This is why the Captain America trilogy, along with Lord of the Rings, is my favourite trilogy of all time. The Cap trilogy is so incredibly human because fundamentally it is about loss, grief and the lives and the people we bring or not bring with us as we journey along. This is why, despite a few tiny bumps along the way and maybe one missing beat with Bucky, the completion of Steve’s arc – going back in time and “getting a life” in a branched reality with the two people he love most – works for me. Considering what Steve has gone through and the weight of all the ghosts he’s carried, this ending is not just beautiful and poignant, but also kind.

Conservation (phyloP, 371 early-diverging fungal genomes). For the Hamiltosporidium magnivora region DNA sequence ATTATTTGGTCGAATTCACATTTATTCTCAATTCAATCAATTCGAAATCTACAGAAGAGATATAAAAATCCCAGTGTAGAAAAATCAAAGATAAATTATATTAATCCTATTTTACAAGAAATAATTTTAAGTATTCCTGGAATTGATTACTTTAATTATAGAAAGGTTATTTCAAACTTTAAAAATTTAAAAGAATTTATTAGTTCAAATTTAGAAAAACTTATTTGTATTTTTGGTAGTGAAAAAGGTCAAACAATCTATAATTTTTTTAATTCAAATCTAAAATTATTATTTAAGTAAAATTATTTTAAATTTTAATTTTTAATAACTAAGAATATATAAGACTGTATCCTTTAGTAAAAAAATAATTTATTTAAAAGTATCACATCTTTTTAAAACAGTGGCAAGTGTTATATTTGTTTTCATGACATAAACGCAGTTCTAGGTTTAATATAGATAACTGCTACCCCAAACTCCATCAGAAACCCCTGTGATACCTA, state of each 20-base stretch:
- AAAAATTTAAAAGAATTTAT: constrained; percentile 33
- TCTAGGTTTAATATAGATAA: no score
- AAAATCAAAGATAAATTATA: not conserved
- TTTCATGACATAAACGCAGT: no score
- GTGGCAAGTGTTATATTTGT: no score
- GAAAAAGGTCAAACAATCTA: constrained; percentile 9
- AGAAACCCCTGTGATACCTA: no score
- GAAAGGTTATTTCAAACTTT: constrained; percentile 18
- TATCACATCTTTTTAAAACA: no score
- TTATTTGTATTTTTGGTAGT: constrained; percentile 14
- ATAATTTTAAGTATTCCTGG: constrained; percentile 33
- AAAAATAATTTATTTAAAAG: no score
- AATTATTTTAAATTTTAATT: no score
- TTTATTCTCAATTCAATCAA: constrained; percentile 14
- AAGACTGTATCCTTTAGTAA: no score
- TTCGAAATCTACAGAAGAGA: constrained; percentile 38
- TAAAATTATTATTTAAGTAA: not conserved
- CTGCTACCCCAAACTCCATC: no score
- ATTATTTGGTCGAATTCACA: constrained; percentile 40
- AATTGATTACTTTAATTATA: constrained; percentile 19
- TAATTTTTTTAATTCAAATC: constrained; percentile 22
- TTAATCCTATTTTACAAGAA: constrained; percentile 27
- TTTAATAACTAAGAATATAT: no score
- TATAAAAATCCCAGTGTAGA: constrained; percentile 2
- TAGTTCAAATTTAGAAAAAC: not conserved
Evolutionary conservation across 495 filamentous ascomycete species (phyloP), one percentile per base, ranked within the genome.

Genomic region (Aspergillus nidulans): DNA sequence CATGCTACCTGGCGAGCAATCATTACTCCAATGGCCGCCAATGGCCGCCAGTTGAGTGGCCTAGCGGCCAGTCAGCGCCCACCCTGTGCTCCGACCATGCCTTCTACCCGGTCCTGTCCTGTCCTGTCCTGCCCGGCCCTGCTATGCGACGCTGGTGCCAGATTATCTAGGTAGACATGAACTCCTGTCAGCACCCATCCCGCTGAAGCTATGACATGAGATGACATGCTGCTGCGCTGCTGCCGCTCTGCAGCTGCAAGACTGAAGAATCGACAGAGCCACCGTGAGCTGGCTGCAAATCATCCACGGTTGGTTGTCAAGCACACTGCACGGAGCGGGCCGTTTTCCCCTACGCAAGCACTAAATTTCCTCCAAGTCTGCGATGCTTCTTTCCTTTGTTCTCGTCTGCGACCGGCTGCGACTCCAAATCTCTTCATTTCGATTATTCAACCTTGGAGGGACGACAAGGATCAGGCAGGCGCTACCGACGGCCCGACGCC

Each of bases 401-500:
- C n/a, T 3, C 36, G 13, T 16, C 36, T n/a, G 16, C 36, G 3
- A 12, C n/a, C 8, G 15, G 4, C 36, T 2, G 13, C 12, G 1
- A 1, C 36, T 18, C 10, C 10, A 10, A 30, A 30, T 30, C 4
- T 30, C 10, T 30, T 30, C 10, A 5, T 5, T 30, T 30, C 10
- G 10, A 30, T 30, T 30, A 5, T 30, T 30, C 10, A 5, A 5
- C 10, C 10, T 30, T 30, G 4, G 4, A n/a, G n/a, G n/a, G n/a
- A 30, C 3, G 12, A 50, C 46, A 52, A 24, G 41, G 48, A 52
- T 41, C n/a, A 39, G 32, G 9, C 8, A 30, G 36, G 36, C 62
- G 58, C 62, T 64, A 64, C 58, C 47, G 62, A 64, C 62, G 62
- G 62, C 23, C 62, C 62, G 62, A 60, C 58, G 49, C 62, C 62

And for Steve Rogers, one of the kindest human beings in the MCU, ‘kind’ is fitting as hell.
Kendrick has always been open about his dualistic personality. In his critically acclaimed album To Pimp A Butterfly (which is now archived in the Harvard University’s Library) he raps, “Your horoscope is a gemini, two sides. So you better cop everything two times”. Listening to his albums is like watching the rapper shadow boxing in front of a mirror. Yes, Kendrick grapples with many things in his music – with being a black man in America, with gang violence in his neighbourhood, with love and relationships, with temptations, with faith and religion, with leadership – but while he throws those punches and jabs, you can’t help feeling that those blows are not meant solely for others. Rather they are meant for him – for Kendrick Lamar, the imperfect man who is grappling with himself. He says it best in DAMN.’s last track “DUCKWORTH.”: “It was always me vs the world until I found it’s me vs me / Why, why, why, why?”